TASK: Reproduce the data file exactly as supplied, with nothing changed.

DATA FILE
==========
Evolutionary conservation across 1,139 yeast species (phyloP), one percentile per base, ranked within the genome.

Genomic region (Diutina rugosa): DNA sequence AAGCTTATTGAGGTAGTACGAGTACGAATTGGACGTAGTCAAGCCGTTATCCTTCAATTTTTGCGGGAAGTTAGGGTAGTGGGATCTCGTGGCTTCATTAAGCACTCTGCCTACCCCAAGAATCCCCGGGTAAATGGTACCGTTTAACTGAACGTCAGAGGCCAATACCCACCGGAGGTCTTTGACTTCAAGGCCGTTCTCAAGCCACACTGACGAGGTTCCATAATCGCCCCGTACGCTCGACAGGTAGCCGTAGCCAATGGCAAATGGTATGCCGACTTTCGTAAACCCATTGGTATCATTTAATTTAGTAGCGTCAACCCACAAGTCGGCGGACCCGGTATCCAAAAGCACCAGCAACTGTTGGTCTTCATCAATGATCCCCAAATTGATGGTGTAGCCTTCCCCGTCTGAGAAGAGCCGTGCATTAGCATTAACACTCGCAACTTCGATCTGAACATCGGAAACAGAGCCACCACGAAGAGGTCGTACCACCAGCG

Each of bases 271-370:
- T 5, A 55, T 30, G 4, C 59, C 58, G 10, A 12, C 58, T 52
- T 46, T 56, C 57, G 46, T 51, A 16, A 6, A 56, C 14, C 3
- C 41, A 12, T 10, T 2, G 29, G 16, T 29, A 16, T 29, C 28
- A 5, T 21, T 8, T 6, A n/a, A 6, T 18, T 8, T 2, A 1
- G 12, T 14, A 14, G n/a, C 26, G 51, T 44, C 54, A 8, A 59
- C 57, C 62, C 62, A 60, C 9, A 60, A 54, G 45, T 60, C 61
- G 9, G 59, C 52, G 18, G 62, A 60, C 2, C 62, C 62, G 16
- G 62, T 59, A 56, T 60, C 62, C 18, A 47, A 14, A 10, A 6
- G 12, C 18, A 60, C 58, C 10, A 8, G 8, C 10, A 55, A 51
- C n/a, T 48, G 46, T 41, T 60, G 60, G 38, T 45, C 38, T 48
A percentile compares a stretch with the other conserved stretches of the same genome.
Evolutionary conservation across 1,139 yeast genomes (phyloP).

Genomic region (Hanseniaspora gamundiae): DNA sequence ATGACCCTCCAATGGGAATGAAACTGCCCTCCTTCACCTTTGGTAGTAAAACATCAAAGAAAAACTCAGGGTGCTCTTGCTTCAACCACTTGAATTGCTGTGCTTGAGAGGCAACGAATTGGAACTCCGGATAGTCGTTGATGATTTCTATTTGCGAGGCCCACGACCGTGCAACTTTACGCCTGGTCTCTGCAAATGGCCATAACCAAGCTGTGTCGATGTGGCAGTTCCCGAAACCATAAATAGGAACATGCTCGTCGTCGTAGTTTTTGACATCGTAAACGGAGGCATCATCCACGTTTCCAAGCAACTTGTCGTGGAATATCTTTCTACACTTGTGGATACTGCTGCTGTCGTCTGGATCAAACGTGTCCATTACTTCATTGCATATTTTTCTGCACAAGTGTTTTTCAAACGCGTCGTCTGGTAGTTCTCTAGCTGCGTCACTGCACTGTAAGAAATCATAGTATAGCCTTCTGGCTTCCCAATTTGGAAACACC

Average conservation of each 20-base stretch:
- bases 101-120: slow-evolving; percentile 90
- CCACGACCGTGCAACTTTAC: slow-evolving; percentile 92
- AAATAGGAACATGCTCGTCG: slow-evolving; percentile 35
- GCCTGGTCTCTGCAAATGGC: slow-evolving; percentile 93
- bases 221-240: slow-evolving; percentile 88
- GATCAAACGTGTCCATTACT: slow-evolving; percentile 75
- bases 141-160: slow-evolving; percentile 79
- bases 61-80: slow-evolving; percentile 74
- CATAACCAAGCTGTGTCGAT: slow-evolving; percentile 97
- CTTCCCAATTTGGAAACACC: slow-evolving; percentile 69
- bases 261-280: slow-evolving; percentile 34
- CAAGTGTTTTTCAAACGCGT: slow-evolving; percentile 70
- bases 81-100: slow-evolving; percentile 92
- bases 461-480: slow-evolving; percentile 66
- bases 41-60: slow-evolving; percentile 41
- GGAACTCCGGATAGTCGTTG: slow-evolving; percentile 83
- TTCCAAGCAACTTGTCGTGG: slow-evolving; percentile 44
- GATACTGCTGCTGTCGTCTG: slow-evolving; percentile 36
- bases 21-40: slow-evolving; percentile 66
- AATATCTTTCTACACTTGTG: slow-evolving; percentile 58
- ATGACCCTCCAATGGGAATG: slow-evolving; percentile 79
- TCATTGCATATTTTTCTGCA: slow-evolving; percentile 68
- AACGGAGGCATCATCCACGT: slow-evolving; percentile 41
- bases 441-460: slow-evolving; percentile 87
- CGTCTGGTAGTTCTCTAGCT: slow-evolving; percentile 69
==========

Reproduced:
Evolutionary conservation across 1,139 yeast species (phyloP), one percentile per base, ranked within the genome.

Genomic region (Diutina rugosa): DNA sequence AAGCTTATTGAGGTAGTACGAGTACGAATTGGACGTAGTCAAGCCGTTATCCTTCAATTTTTGCGGGAAGTTAGGGTAGTGGGATCTCGTGGCTTCATTAAGCACTCTGCCTACCCCAAGAATCCCCGGGTAAATGGTACCGTTTAACTGAACGTCAGAGGCCAATACCCACCGGAGGTCTTTGACTTCAAGGCCGTTCTCAAGCCACACTGACGAGGTTCCATAATCGCCCCGTACGCTCGACAGGTAGCCGTAGCCAATGGCAAATGGTATGCCGACTTTCGTAAACCCATTGGTATCATTTAATTTAGTAGCGTCAACCCACAAGTCGGCGGACCCGGTATCCAAAAGCACCAGCAACTGTTGGTCTTCATCAATGATCCCCAAATTGATGGTGTAGCCTTCCCCGTCTGAGAAGAGCCGTGCATTAGCATTAACACTCGCAACTTCGATCTGAACATCGGAAACAGAGCCACCACGAAGAGGTCGTACCACCAGCG

Each of bases 271-370:
- T 5, A 55, T 30, G 4, C 59, C 58, G 10, A 12, C 58, T 52
- T 46, T 56, C 57, G 46, T 51, A 16, A 6, A 56, C 14, C 3
- C 41, A 12, T 10, T 2, G 29, G 16, T 29, A 16, T 29, C 28
- A 5, T 21, T 8, T 6, A n/a, A 6, T 18, T 8, T 2, A 1
- G 12, T 14, A 14, G n/a, C 26, G 51, T 44, C 54, A 8, A 59
- C 57, C 62, C 62, A 60, C 9, A 60, A 54, G 45, T 60, C 61
- G 9, G 59, C 52, G 18, G 62, A 60, C 2, C 62, C 62, G 16
- G 62, T 59, A 56, T 60, C 62, C 18, A 47, A 14, A 10, A 6
- G 12, C 18, A 60, C 58, C 10, A 8, G 8, C 10, A 55, A 51
- C n/a, T 48, G 46, T 41, T 60, G 60, G 38, T 45, C 38, T 48
A percentile compares a stretch with the other conserved stretches of the same genome.
Evolutionary conservation across 1,139 yeast genomes (phyloP).

Genomic region (Hanseniaspora gamundiae): DNA sequence ATGACCCTCCAATGGGAATGAAACTGCCCTCCTTCACCTTTGGTAGTAAAACATCAAAGAAAAACTCAGGGTGCTCTTGCTTCAACCACTTGAATTGCTGTGCTTGAGAGGCAACGAATTGGAACTCCGGATAGTCGTTGATGATTTCTATTTGCGAGGCCCACGACCGTGCAACTTTACGCCTGGTCTCTGCAAATGGCCATAACCAAGCTGTGTCGATGTGGCAGTTCCCGAAACCATAAATAGGAACATGCTCGTCGTCGTAGTTTTTGACATCGTAAACGGAGGCATCATCCACGTTTCCAAGCAACTTGTCGTGGAATATCTTTCTACACTTGTGGATACTGCTGCTGTCGTCTGGATCAAACGTGTCCATTACTTCATTGCATATTTTTCTGCACAAGTGTTTTTCAAACGCGTCGTCTGGTAGTTCTCTAGCTGCGTCACTGCACTGTAAGAAATCATAGTATAGCCTTCTGGCTTCCCAATTTGGAAACACC

Average conservation of each 20-base stretch:
- bases 101-120: slow-evolving; percentile 90
- CCACGACCGTGCAACTTTAC: slow-evolving; percentile 92
- AAATAGGAACATGCTCGTCG: slow-evolving; percentile 35
- GCCTGGTCTCTGCAAATGGC: slow-evolving; percentile 93
- bases 221-240: slow-evolving; percentile 88
- GATCAAACGTGTCCATTACT: slow-evolving; percentile 75
- bases 141-160: slow-evolving; percentile 79
- bases 61-80: slow-evolving; percentile 74
- CATAACCAAGCTGTGTCGAT: slow-evolving; percentile 97
- CTTCCCAATTTGGAAACACC: slow-evolving; percentile 69
- bases 261-280: slow-evolving; percentile 34
- CAAGTGTTTTTCAAACGCGT: slow-evolving; percentile 70
- bases 81-100: slow-evolving; percentile 92
- bases 461-480: slow-evolving; percentile 66
- bases 41-60: slow-evolving; percentile 41
- GGAACTCCGGATAGTCGTTG: slow-evolving; percentile 83
- TTCCAAGCAACTTGTCGTGG: slow-evolving; percentile 44
- GATACTGCTGCTGTCGTCTG: slow-evolving; percentile 36
- bases 21-40: slow-evolving; percentile 66
- AATATCTTTCTACACTTGTG: slow-evolving; percentile 58
- ATGACCCTCCAATGGGAATG: slow-evolving; percentile 79
- TCATTGCATATTTTTCTGCA: slow-evolving; percentile 68
- AACGGAGGCATCATCCACGT: slow-evolving; percentile 41
- bases 441-460: slow-evolving; percentile 87
- CGTCTGGTAGTTCTCTAGCT: slow-evolving; percentile 69